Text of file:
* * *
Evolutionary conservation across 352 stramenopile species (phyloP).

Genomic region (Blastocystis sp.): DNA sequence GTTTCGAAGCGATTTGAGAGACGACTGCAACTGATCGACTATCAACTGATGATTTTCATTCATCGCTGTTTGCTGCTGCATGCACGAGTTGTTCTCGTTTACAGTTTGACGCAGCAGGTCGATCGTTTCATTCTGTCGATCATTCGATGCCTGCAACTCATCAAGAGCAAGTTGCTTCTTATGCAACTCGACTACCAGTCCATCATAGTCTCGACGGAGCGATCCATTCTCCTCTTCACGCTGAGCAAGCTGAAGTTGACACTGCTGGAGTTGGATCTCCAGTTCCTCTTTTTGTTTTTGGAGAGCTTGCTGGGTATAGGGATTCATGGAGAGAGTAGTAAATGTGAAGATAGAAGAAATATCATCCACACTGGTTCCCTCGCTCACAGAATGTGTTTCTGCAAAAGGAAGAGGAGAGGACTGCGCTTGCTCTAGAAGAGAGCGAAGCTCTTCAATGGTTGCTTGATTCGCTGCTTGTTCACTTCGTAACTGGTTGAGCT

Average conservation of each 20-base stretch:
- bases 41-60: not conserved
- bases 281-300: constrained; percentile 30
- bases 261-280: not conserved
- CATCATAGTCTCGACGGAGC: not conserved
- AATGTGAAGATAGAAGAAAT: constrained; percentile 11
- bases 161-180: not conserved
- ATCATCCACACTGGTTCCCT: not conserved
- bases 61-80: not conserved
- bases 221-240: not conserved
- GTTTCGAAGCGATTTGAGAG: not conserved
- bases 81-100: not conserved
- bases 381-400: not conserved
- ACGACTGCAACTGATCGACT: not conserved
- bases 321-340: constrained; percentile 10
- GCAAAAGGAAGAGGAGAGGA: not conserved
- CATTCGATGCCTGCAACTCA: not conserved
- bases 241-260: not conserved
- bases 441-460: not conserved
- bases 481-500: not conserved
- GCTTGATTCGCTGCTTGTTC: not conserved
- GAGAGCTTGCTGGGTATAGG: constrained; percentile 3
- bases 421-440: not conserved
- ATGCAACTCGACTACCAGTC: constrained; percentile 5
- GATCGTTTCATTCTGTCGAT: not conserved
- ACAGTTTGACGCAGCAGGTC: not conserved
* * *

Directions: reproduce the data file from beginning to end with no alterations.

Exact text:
Evolutionary conservation across 352 stramenopile species (phyloP).

Genomic region (Blastocystis sp.): DNA sequence GTTTCGAAGCGATTTGAGAGACGACTGCAACTGATCGACTATCAACTGATGATTTTCATTCATCGCTGTTTGCTGCTGCATGCACGAGTTGTTCTCGTTTACAGTTTGACGCAGCAGGTCGATCGTTTCATTCTGTCGATCATTCGATGCCTGCAACTCATCAAGAGCAAGTTGCTTCTTATGCAACTCGACTACCAGTCCATCATAGTCTCGACGGAGCGATCCATTCTCCTCTTCACGCTGAGCAAGCTGAAGTTGACACTGCTGGAGTTGGATCTCCAGTTCCTCTTTTTGTTTTTGGAGAGCTTGCTGGGTATAGGGATTCATGGAGAGAGTAGTAAATGTGAAGATAGAAGAAATATCATCCACACTGGTTCCCTCGCTCACAGAATGTGTTTCTGCAAAAGGAAGAGGAGAGGACTGCGCTTGCTCTAGAAGAGAGCGAAGCTCTTCAATGGTTGCTTGATTCGCTGCTTGTTCACTTCGTAACTGGTTGAGCT

Average conservation of each 20-base stretch:
- bases 41-60: not conserved
- bases 281-300: constrained; percentile 30
- bases 261-280: not conserved
- CATCATAGTCTCGACGGAGC: not conserved
- AATGTGAAGATAGAAGAAAT: constrained; percentile 11
- bases 161-180: not conserved
- ATCATCCACACTGGTTCCCT: not conserved
- bases 61-80: not conserved
- bases 221-240: not conserved
- GTTTCGAAGCGATTTGAGAG: not conserved
- bases 81-100: not conserved
- bases 381-400: not conserved
- ACGACTGCAACTGATCGACT: not conserved
- bases 321-340: constrained; percentile 10
- GCAAAAGGAAGAGGAGAGGA: not conserved
- CATTCGATGCCTGCAACTCA: not conserved
- bases 241-260: not conserved
- bases 441-460: not conserved
- bases 481-500: not conserved
- GCTTGATTCGCTGCTTGTTC: not conserved
- GAGAGCTTGCTGGGTATAGG: constrained; percentile 3
- bases 421-440: not conserved
- ATGCAACTCGACTACCAGTC: constrained; percentile 5
- GATCGTTTCATTCTGTCGAT: not conserved
- ACAGTTTGACGCAGCAGGTC: not conserved